The embodiment of FIG. 5 illustrates how applications are implemented. In this case, a GPS sensor may periodically publish location data items in the Data Protection Manager 56 via a GPS adapter 64 and senor service 66. An application, such as the Classified Mileage Calculator 62 can subscribe to the GPS data and compute (with the help of a road map) the total mileage driven on different types of roads. The results are again published in the Data Protection Manager 56. A Risk Analysis application running on the insurance server remotely can also subscribe to the aggregated and classified mileage data.
 Blackboard-based architectures provide a simple paradigm for implementing sensor-based applications. In addition, because every data access passes through the central Data Protection Manager 56, the blackboard approach provides another key advantage for a privacy protection framework that requires verifying that data accesses comply with the appropriate privacy policies. To this end, Request Authentication 70 first authenticates a requester, then the request is stored in Log Service 72, and finally the Privacy Engine 74 examines the request. Only if the request complies with the policy, data is returned to the requestor by Data Service 76.
 The Data Protection Manager 56 provides the core functionality needed for data protection. As can be seen in FIG. 4, it controls access to private data, user policies, configuration data, and an application registry. All applications needing access to private data must be signed and must register with the Data Protection Manager 56. The application server 52 entrusts its configuration data to the Data Protection Manager 56 and is by default registered with it. In this sense, application server configuration data is a special type of private data.
 Since protection of information—user data, vehicle data, time and location information, and even executable software that is generated or stored in, or transmitted to/from, the in-vehicle client platform is key to the success of automotive telematics, our security focus of the present embodiment seeks to ensure the integrity of such data during its life cycle. Security is provided from a bottoms-up perspective starting with the physical client platform itself. The view extends to the secure configuration and update firmware/software—the software that is first to execute and assures the secure instantiation of subsequent software components, including the system software (e.g., embedded operating system), middleware, and application support. Each layer of hardware and software provides its own security-related features. This concept of having multiple layers of protection with the goal of preventing a single point of compromise is called defense-in-depth. Together, the physical client platform and the various software layers comprise a secure execution environment.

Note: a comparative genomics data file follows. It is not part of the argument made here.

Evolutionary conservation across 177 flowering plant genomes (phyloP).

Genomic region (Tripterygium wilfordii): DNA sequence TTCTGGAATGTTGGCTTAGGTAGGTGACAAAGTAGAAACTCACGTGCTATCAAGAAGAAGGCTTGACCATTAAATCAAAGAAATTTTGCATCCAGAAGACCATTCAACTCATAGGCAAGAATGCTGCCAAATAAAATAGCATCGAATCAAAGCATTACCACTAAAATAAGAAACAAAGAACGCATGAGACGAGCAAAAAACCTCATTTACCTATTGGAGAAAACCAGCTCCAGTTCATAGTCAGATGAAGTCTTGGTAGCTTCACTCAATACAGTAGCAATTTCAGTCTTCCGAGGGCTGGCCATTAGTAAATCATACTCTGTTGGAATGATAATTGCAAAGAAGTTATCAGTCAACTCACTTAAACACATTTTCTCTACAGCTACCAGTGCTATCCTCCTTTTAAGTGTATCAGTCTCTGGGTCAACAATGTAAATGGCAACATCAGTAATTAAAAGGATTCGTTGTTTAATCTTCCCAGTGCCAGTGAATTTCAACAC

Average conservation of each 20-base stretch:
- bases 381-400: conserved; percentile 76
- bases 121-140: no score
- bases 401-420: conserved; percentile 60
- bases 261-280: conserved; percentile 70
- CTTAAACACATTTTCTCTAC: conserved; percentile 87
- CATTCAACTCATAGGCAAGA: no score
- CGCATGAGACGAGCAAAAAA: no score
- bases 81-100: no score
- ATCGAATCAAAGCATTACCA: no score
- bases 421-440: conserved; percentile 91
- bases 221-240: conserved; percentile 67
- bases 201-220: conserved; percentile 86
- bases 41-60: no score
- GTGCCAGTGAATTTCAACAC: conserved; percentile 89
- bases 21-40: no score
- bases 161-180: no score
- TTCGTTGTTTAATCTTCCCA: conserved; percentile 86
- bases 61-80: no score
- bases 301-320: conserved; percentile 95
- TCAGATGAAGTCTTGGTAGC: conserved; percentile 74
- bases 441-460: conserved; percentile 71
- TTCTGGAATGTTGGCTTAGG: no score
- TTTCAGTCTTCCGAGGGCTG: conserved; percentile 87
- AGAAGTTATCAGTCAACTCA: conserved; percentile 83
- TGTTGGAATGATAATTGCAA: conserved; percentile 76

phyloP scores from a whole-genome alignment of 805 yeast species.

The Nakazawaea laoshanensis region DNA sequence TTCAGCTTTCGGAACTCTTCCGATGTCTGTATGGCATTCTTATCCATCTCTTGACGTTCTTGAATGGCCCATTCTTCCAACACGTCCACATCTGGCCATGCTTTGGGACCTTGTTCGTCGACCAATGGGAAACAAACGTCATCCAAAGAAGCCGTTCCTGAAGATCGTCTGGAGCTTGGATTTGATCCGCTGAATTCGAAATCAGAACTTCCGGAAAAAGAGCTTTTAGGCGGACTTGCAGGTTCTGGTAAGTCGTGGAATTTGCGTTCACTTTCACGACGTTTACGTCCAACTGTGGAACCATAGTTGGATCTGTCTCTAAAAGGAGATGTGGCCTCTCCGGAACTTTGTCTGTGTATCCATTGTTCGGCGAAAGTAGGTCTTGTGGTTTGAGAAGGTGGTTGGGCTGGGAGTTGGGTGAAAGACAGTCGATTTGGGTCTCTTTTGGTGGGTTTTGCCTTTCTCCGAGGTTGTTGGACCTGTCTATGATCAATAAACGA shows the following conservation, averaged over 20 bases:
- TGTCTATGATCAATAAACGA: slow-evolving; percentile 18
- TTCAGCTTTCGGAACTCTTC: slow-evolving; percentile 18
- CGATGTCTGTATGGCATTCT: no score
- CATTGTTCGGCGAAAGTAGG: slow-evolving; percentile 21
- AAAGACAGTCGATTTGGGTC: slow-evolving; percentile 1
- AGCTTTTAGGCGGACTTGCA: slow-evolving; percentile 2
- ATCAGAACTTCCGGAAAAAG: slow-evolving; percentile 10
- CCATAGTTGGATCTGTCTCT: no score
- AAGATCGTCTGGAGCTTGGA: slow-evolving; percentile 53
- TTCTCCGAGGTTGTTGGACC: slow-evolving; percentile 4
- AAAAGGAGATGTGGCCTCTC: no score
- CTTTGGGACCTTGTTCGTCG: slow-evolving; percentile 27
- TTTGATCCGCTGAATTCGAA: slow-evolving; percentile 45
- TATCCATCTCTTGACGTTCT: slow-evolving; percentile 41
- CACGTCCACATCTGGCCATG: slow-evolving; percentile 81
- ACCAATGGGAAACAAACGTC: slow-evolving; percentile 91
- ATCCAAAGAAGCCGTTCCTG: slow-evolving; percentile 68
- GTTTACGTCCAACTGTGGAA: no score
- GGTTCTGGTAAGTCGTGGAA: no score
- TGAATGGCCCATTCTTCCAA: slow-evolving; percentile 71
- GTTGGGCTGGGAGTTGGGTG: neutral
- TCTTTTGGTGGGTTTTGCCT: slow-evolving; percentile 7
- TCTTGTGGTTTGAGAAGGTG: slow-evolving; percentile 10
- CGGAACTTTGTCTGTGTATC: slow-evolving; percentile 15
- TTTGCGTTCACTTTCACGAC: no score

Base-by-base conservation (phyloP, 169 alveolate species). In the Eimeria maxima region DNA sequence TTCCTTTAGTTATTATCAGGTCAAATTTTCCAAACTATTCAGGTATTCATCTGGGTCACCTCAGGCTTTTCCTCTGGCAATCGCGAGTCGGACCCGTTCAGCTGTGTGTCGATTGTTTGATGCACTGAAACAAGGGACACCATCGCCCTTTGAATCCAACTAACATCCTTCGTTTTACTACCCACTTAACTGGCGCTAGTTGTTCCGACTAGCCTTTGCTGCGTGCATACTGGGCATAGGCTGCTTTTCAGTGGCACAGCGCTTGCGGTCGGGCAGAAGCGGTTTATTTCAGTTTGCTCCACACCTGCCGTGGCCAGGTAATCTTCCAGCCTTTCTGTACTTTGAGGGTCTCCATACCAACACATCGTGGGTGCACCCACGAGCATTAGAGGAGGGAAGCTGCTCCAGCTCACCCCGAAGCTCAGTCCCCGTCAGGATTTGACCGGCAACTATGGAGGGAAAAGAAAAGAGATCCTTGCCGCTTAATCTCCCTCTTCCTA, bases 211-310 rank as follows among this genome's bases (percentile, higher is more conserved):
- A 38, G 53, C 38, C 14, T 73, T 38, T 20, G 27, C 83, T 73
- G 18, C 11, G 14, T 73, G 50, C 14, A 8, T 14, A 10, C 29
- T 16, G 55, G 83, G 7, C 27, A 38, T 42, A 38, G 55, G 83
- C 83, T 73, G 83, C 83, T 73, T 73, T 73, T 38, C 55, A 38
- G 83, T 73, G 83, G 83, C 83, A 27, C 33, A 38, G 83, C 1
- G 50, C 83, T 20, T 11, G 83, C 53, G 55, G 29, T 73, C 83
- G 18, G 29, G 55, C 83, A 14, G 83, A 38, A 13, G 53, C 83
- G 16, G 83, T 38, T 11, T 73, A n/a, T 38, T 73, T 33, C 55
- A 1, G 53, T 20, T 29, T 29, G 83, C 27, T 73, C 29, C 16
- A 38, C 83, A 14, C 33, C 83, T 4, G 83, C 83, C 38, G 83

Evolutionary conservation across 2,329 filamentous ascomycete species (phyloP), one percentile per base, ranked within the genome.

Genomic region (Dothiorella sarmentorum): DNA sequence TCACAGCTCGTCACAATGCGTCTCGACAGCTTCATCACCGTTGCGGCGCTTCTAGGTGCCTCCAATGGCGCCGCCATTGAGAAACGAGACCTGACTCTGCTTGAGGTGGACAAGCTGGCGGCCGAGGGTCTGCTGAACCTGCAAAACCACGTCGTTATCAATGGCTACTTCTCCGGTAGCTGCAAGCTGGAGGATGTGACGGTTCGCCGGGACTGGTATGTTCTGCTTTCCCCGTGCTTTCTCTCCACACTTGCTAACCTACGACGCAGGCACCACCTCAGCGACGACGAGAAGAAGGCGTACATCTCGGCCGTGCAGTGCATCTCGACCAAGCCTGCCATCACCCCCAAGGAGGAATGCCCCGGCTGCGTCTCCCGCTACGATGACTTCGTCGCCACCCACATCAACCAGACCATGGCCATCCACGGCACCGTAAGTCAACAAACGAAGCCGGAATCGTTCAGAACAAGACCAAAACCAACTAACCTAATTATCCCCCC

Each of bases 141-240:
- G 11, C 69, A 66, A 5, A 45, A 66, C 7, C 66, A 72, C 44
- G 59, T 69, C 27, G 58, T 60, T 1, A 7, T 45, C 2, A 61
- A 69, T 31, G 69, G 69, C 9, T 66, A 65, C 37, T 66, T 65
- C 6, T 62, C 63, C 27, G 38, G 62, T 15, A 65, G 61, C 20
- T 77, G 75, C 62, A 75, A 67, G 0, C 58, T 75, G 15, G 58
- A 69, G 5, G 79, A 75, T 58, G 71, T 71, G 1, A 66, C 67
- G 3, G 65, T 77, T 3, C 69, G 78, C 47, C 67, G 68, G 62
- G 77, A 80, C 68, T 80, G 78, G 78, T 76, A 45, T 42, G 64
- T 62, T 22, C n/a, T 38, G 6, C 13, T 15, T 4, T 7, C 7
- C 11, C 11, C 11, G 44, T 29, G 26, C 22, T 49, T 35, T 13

The security features offered by the in-vehicle client platform, as well as the telematics services and solutions providers' platforms, will in large part determine the degree to which data privacy and protection assurances can be given. While the software components of the end-to-end framework may and should be vetted for security and for compliance to a privacy protection design, hardware components of the framework may still be vulnerable to attack or misuse both from within (e.g., users, service providers) as well as from external parties (e.g., hackers, thieves, competitors).
 Ideally, physically and logically secure systems are to be used for the in-vehicle clients as well as services and solutions providers' servers—i.e., systems that would resist most physical and logical attacks (e.g., physical penetration, voltage or temperature attacks, power analysis, monitoring of electromagnetic emissions), and sensing and responding to all others before a system compromise (e.g., by rendering sensitive data inaccessible). Secure coprocessors can provide physically and logically secure subsystems that operate in conjunction with a local host system, employing cryptographic acceleration hardware, and providing a secure execution environment for the programs that are supposed to be run. Such secure coprocessors the IBM 4758 PCI Cryptographic Coprocessor, a product used extensively in servers for applications requiring the highest levels of assurance (e.g., banking and financial applications, electronic commerce systems). Furthermore, the near term future promises similar devices for mobile and client platforms, at prices commensurate with such client devices, and offering performance capabilities surpassing the current generation of server-oriented secure coprocessors. Pervasive low-end secure coprocessors (e.g., smart cards, secure tokens), used for key storage and user authentication, are also currently available and may provide some security assurances in lieu of more comprehensive devices.